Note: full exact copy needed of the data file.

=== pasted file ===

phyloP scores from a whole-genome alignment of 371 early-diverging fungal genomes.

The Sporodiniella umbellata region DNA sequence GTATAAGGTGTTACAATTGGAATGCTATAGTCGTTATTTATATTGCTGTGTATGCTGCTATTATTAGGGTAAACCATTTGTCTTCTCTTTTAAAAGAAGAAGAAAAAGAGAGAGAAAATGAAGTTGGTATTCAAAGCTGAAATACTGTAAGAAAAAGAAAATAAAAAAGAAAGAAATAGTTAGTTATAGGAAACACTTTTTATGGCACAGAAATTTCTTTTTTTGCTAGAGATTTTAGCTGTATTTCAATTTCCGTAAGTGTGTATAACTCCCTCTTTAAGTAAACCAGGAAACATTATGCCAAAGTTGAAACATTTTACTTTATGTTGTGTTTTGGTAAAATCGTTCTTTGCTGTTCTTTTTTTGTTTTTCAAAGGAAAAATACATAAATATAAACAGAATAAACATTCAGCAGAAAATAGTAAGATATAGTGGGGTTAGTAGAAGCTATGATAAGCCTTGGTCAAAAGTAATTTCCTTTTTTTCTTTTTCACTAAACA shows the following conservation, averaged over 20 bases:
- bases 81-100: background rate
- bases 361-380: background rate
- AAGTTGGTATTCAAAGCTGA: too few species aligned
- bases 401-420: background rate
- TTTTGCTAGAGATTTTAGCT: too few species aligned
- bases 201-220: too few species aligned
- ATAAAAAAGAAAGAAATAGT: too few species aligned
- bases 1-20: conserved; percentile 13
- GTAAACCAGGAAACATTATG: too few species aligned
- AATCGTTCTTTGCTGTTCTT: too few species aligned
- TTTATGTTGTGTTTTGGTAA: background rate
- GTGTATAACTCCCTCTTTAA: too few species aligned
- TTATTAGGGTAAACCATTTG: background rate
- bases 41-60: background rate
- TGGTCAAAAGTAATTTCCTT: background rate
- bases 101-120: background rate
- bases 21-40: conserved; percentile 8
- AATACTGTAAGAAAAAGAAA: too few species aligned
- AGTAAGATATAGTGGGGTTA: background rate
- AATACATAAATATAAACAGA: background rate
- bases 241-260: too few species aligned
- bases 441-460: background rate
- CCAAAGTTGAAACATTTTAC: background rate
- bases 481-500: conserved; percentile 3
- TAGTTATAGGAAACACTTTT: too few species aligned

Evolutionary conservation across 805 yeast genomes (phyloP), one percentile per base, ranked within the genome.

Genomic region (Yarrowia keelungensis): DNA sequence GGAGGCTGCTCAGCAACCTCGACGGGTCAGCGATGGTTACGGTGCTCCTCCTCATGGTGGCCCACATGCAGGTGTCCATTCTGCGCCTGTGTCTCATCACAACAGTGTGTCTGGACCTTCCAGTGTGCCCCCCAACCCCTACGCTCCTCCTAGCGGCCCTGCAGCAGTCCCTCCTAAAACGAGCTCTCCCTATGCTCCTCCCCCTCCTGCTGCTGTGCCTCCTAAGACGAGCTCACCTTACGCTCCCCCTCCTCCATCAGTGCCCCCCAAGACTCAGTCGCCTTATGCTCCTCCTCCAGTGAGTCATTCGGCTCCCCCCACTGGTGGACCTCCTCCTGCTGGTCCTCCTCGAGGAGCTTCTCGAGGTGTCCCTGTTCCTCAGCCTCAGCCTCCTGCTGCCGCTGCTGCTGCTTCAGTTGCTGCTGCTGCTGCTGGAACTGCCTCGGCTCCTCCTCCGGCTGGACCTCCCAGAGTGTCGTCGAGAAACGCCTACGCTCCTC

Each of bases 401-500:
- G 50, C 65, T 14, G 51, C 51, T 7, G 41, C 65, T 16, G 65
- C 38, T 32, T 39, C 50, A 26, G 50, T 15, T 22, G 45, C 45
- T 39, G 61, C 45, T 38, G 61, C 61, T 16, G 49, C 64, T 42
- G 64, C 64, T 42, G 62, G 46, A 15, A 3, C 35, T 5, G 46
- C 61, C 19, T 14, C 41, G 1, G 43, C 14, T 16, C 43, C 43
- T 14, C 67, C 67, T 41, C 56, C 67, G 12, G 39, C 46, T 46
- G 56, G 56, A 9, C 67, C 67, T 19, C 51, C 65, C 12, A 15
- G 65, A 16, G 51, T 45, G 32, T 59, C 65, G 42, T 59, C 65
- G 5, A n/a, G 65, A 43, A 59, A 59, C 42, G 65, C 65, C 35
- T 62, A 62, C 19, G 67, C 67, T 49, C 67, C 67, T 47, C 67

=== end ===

phyloP scores from a whole-genome alignment of 371 early-diverging fungal genomes.

The Sporodiniella umbellata region DNA sequence GTATAAGGTGTTACAATTGGAATGCTATAGTCGTTATTTATATTGCTGTGTATGCTGCTATTATTAGGGTAAACCATTTGTCTTCTCTTTTAAAAGAAGAAGAAAAAGAGAGAGAAAATGAAGTTGGTATTCAAAGCTGAAATACTGTAAGAAAAAGAAAATAAAAAAGAAAGAAATAGTTAGTTATAGGAAACACTTTTTATGGCACAGAAATTTCTTTTTTTGCTAGAGATTTTAGCTGTATTTCAATTTCCGTAAGTGTGTATAACTCCCTCTTTAAGTAAACCAGGAAACATTATGCCAAAGTTGAAACATTTTACTTTATGTTGTGTTTTGGTAAAATCGTTCTTTGCTGTTCTTTTTTTGTTTTTCAAAGGAAAAATACATAAATATAAACAGAATAAACATTCAGCAGAAAATAGTAAGATATAGTGGGGTTAGTAGAAGCTATGATAAGCCTTGGTCAAAAGTAATTTCCTTTTTTTCTTTTTCACTAAACA shows the following conservation, averaged over 20 bases:
- bases 81-100: background rate
- bases 361-380: background rate
- AAGTTGGTATTCAAAGCTGA: too few species aligned
- bases 401-420: background rate
- TTTTGCTAGAGATTTTAGCT: too few species aligned
- bases 201-220: too few species aligned
- ATAAAAAAGAAAGAAATAGT: too few species aligned
- bases 1-20: conserved; percentile 13
- GTAAACCAGGAAACATTATG: too few species aligned
- AATCGTTCTTTGCTGTTCTT: too few species aligned
- TTTATGTTGTGTTTTGGTAA: background rate
- GTGTATAACTCCCTCTTTAA: too few species aligned
- TTATTAGGGTAAACCATTTG: background rate
- bases 41-60: background rate
- TGGTCAAAAGTAATTTCCTT: background rate
- bases 101-120: background rate
- bases 21-40: conserved; percentile 8
- AATACTGTAAGAAAAAGAAA: too few species aligned
- AGTAAGATATAGTGGGGTTA: background rate
- AATACATAAATATAAACAGA: background rate
- bases 241-260: too few species aligned
- bases 441-460: background rate
- CCAAAGTTGAAACATTTTAC: background rate
- bases 481-500: conserved; percentile 3
- TAGTTATAGGAAACACTTTT: too few species aligned

Evolutionary conservation across 805 yeast genomes (phyloP), one percentile per base, ranked within the genome.

Genomic region (Yarrowia keelungensis): DNA sequence GGAGGCTGCTCAGCAACCTCGACGGGTCAGCGATGGTTACGGTGCTCCTCCTCATGGTGGCCCACATGCAGGTGTCCATTCTGCGCCTGTGTCTCATCACAACAGTGTGTCTGGACCTTCCAGTGTGCCCCCCAACCCCTACGCTCCTCCTAGCGGCCCTGCAGCAGTCCCTCCTAAAACGAGCTCTCCCTATGCTCCTCCCCCTCCTGCTGCTGTGCCTCCTAAGACGAGCTCACCTTACGCTCCCCCTCCTCCATCAGTGCCCCCCAAGACTCAGTCGCCTTATGCTCCTCCTCCAGTGAGTCATTCGGCTCCCCCCACTGGTGGACCTCCTCCTGCTGGTCCTCCTCGAGGAGCTTCTCGAGGTGTCCCTGTTCCTCAGCCTCAGCCTCCTGCTGCCGCTGCTGCTGCTTCAGTTGCTGCTGCTGCTGCTGGAACTGCCTCGGCTCCTCCTCCGGCTGGACCTCCCAGAGTGTCGTCGAGAAACGCCTACGCTCCTC

Each of bases 401-500:
- G 50, C 65, T 14, G 51, C 51, T 7, G 41, C 65, T 16, G 65
- C 38, T 32, T 39, C 50, A 26, G 50, T 15, T 22, G 45, C 45
- T 39, G 61, C 45, T 38, G 61, C 61, T 16, G 49, C 64, T 42
- G 64, C 64, T 42, G 62, G 46, A 15, A 3, C 35, T 5, G 46
- C 61, C 19, T 14, C 41, G 1, G 43, C 14, T 16, C 43, C 43
- T 14, C 67, C 67, T 41, C 56, C 67, G 12, G 39, C 46, T 46
- G 56, G 56, A 9, C 67, C 67, T 19, C 51, C 65, C 12, A 15
- G 65, A 16, G 51, T 45, G 32, T 59, C 65, G 42, T 59, C 65
- G 5, A n/a, G 65, A 43, A 59, A 59, C 42, G 65, C 65, C 35
- T 62, A 62, C 19, G 67, C 67, T 49, C 67, C 67, T 47, C 67